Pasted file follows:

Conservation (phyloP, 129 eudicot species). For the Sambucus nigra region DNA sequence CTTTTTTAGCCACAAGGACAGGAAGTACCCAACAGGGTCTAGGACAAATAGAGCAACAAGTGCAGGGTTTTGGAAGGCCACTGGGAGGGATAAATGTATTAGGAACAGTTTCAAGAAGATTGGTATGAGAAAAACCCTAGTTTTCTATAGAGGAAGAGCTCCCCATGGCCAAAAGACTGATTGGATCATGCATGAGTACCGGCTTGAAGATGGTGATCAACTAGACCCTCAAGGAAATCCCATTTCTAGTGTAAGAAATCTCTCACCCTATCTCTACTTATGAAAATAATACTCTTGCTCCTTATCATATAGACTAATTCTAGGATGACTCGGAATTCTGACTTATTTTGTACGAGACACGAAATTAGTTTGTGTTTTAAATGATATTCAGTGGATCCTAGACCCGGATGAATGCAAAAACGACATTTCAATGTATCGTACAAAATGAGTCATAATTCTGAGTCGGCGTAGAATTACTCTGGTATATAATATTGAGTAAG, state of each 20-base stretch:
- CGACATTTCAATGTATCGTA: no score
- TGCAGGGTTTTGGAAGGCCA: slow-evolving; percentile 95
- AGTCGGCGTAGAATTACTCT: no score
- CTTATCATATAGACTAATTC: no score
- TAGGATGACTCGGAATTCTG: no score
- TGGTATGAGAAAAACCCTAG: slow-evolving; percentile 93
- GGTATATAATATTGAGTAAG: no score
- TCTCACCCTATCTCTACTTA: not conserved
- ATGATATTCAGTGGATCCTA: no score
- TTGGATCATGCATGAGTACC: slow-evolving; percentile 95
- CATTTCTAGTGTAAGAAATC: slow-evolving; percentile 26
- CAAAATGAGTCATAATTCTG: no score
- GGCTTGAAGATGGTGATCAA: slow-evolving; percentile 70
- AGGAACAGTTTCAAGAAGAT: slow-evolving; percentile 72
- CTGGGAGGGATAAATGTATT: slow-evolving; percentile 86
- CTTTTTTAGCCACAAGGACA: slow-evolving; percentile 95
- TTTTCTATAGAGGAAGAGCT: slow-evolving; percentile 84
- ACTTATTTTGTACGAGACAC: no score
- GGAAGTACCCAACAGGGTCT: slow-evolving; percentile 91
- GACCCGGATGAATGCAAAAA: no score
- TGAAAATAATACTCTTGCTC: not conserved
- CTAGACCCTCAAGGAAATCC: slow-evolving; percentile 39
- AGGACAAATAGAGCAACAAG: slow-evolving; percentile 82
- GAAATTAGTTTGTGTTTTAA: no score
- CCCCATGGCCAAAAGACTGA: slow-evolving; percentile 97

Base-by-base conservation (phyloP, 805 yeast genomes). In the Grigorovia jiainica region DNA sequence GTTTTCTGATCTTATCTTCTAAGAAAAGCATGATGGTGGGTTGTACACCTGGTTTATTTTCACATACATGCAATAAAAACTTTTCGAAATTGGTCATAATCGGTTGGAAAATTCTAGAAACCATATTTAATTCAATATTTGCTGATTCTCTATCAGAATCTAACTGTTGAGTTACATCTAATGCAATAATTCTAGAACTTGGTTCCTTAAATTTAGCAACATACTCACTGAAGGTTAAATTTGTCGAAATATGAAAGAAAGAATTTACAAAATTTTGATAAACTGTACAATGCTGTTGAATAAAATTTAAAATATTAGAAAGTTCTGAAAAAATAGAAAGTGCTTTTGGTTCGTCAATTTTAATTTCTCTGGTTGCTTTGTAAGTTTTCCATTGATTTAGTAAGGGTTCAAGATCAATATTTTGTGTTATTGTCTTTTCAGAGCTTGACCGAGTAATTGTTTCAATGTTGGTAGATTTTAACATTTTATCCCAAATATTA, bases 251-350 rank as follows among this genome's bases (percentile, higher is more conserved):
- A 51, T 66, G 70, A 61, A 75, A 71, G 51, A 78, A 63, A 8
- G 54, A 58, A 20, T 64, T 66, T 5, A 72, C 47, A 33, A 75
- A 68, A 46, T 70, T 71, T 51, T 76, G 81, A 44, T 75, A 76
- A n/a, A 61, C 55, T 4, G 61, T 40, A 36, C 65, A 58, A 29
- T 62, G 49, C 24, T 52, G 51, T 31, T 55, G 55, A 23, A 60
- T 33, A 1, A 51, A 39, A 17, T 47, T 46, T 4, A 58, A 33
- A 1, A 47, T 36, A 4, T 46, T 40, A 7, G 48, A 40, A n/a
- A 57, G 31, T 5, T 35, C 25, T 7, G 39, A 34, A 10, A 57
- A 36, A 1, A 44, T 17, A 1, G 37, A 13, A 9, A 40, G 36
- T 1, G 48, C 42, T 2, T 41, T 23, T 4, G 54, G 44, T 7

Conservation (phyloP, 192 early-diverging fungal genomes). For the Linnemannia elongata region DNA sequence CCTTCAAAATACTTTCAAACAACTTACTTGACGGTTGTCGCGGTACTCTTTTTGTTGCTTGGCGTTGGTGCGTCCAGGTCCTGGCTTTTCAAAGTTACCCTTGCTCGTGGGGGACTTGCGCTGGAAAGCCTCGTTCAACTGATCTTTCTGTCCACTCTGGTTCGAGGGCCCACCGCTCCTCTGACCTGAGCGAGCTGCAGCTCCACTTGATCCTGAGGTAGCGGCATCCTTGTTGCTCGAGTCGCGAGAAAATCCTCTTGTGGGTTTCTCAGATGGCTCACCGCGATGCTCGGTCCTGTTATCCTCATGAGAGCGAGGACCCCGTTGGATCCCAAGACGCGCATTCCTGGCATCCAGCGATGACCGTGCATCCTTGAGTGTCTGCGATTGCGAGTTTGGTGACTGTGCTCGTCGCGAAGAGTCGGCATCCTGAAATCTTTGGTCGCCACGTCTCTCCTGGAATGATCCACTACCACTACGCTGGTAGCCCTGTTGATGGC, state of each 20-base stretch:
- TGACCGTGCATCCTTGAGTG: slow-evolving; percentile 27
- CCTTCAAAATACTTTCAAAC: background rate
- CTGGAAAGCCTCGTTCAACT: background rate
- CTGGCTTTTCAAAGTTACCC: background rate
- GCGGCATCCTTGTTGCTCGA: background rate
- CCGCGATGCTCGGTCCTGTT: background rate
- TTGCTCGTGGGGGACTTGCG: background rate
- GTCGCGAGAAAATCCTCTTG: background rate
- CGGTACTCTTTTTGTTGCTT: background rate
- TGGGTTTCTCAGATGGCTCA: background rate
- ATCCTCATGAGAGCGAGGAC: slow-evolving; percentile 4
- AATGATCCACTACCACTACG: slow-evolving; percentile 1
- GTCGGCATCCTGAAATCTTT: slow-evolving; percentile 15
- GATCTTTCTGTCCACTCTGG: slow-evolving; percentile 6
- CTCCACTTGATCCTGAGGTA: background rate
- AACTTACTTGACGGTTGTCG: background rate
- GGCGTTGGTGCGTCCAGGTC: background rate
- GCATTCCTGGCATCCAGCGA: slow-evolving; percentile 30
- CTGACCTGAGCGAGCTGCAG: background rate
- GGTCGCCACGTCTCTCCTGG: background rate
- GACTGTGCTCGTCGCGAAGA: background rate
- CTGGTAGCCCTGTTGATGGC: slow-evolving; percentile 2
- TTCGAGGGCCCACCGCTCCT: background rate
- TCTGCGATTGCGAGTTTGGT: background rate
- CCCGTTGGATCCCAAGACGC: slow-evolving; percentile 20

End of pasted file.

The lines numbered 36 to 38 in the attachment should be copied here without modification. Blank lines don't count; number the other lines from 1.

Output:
- A 36, A 1, A 44, T 17, A 1, G 37, A 13, A 9, A 40, G 36
- T 1, G 48, C 42, T 2, T 41, T 23, T 4, G 54, G 44, T 7

Conservation (phyloP, 192 early-diverging fungal genomes). For the Linnemannia elongata region DNA sequence CCTTCAAAATACTTTCAAACAACTTACTTGACGGTTGTCGCGGTACTCTTTTTGTTGCTTGGCGTTGGTGCGTCCAGGTCCTGGCTTTTCAAAGTTACCCTTGCTCGTGGGGGACTTGCGCTGGAAAGCCTCGTTCAACTGATCTTTCTGTCCACTCTGGTTCGAGGGCCCACCGCTCCTCTGACCTGAGCGAGCTGCAGCTCCACTTGATCCTGAGGTAGCGGCATCCTTGTTGCTCGAGTCGCGAGAAAATCCTCTTGTGGGTTTCTCAGATGGCTCACCGCGATGCTCGGTCCTGTTATCCTCATGAGAGCGAGGACCCCGTTGGATCCCAAGACGCGCATTCCTGGCATCCAGCGATGACCGTGCATCCTTGAGTGTCTGCGATTGCGAGTTTGGTGACTGTGCTCGTCGCGAAGAGTCGGCATCCTGAAATCTTTGGTCGCCACGTCTCTCCTGGAATGATCCACTACCACTACGCTGGTAGCCCTGTTGATGGC, state of each 20-base stretch: